IRIS Movie of the Day
At least once a week a movie of the Sun taken by NASA's Interface Region Imaging Spectrograph (IRIS) is posted by one of the scientists operating the instrument.
IRIS eclipse movie #1
Credit: IRIS, LMSAL/NASA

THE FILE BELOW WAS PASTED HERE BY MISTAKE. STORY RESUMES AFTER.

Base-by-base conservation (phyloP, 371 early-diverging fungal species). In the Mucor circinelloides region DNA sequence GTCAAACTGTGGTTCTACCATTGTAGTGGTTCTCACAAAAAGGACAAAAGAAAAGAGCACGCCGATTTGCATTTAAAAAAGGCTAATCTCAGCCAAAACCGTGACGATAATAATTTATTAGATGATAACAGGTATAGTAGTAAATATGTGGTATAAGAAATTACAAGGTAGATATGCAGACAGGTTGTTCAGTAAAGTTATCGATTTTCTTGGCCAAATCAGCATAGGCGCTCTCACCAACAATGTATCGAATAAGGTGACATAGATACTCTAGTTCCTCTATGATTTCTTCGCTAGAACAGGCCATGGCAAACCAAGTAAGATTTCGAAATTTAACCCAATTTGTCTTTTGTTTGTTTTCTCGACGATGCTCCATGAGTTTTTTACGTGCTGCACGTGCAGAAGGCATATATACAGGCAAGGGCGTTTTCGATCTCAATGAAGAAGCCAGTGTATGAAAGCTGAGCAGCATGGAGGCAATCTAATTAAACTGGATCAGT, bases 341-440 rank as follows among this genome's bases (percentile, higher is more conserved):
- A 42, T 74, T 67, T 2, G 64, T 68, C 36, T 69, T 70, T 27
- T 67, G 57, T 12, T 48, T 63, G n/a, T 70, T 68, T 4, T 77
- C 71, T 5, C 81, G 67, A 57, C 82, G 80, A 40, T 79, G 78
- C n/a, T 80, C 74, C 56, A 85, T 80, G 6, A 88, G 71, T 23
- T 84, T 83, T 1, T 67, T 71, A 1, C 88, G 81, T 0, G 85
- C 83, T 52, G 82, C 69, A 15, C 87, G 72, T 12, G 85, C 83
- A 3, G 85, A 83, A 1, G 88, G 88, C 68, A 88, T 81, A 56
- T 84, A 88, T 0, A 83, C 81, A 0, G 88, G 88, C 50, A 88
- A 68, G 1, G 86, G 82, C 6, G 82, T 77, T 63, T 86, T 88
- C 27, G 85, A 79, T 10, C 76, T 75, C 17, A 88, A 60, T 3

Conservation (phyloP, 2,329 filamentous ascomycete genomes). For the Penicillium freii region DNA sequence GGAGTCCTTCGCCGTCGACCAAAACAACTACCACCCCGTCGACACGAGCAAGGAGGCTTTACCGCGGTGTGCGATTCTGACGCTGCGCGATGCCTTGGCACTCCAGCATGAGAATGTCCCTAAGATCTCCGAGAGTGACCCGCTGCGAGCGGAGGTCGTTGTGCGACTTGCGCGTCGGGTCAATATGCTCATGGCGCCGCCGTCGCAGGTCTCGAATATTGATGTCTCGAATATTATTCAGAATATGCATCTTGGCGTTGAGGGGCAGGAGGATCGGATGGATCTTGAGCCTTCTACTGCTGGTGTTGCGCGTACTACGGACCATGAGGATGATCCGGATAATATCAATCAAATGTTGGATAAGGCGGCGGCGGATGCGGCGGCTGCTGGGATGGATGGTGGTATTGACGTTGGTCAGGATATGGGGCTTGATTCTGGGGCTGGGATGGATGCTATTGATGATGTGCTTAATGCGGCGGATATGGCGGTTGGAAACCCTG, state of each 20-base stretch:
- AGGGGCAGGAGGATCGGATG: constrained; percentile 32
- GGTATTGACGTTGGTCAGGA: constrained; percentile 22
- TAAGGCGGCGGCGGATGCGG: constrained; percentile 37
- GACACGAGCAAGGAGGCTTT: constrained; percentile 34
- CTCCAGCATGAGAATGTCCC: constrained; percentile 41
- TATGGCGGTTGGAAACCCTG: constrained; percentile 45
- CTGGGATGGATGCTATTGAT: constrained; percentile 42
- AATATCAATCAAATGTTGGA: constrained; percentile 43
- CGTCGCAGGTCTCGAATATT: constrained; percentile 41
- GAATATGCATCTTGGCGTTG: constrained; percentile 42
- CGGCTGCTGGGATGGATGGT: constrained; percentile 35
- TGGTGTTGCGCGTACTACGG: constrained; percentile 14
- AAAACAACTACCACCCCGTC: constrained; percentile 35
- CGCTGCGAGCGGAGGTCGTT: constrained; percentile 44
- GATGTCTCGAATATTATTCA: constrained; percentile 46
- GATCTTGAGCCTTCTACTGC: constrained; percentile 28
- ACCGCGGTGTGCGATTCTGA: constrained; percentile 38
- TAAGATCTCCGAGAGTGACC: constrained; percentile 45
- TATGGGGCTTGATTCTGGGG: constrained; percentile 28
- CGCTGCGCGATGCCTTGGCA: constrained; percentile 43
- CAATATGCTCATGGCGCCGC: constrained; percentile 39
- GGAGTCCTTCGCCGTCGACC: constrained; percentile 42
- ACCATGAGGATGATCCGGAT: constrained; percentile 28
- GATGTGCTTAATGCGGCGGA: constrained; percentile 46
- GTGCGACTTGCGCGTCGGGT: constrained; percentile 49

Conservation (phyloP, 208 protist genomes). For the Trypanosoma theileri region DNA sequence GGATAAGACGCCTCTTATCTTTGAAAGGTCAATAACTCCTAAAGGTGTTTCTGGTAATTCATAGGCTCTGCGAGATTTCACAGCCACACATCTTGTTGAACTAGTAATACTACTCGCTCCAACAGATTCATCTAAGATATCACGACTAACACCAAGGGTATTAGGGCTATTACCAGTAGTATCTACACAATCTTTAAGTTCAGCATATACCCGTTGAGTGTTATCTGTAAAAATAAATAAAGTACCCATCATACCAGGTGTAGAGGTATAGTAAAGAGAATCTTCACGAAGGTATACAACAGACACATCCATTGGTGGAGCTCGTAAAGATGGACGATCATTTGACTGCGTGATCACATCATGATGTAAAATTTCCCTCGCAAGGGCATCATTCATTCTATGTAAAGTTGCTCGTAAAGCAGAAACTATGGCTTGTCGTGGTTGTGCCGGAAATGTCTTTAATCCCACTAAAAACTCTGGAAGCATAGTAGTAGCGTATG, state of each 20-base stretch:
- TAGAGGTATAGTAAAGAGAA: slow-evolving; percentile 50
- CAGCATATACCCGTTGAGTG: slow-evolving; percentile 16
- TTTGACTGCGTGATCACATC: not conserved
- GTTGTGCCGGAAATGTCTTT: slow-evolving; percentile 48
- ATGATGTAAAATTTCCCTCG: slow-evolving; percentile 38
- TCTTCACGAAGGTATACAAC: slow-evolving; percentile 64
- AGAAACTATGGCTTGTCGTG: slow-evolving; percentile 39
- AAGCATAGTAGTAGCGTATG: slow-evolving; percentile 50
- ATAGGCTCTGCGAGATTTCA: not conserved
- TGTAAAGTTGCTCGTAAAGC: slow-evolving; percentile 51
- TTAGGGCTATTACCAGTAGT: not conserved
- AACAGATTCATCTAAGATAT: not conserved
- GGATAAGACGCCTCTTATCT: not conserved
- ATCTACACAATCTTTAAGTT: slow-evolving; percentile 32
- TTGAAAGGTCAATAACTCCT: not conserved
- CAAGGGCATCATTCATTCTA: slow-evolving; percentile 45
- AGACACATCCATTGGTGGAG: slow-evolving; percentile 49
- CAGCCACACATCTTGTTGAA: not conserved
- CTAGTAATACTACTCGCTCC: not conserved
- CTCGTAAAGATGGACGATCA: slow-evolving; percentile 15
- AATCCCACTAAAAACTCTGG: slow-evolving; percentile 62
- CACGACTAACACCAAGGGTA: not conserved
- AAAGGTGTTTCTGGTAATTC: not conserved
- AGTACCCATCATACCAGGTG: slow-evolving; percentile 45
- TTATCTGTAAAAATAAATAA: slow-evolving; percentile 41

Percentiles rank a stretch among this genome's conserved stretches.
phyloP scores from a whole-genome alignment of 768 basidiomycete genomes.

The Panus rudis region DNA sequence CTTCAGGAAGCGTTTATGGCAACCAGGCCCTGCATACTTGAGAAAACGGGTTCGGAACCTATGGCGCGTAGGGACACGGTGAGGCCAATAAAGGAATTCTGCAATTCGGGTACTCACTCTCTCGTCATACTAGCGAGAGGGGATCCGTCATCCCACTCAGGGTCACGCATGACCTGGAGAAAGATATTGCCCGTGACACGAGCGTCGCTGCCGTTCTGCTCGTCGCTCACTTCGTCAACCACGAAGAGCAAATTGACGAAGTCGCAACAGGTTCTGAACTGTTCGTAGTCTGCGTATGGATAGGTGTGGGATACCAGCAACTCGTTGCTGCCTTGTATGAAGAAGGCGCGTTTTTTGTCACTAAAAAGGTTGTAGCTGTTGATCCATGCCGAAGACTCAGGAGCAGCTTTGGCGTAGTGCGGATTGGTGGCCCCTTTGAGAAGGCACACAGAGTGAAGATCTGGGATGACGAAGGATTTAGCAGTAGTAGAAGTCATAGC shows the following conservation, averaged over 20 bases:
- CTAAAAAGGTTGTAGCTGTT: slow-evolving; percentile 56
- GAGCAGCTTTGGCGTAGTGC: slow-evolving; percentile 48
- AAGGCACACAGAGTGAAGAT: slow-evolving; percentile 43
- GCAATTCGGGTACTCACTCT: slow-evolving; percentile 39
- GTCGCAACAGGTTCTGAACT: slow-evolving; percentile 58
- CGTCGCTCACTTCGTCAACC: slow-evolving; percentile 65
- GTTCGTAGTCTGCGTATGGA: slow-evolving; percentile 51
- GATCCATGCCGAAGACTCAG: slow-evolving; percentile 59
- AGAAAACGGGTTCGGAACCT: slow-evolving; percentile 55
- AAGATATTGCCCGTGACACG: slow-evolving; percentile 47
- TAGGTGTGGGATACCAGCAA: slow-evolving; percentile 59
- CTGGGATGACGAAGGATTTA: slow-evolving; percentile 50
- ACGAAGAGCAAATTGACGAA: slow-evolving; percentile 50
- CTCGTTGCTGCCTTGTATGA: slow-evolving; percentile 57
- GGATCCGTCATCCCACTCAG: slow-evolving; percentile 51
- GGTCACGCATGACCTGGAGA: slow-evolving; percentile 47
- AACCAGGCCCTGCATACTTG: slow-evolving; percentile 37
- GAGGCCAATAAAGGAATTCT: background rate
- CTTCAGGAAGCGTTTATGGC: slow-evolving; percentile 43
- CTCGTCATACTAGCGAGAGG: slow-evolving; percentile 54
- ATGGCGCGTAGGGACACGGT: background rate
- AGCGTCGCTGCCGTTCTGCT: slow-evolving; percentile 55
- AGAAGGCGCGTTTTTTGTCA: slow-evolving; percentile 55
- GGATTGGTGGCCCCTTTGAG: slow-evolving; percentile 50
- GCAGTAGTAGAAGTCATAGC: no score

IRIS saw two eclipses on 21-Aug-2017. The first one happened around 16:16 UT, just after the eclipse started in Oregon. The movie shows the edge of the Sun (or limb) in light that is emitted by singly ionized Magnesium which, under solar conditions, means that we are looking at chromospheric gases that are at temperatures of about 10,000 K. The Moon appears in the upper right hand corner and goes on to obscure much of the solar disk for about 15 minutes. The eclipse as seen by IRIS occurs much faster than what we saw on Earth. The Moon's rapid apparent motion is caused by the orbital motion of IRIS. This movie was obtained at high cadence with very short exposure times (0.5 seconds) to "freeze" this rapid motion and create sharp pictures of the Moon's edge. When you freeze the movie while the Moon obscures part of the solar disk, you can see that the Moon's profile is irregular. This is caused by the mountains on the Moon. The high spatial resolution of IRIS means it can resolve details as small as 1 km on the Moon.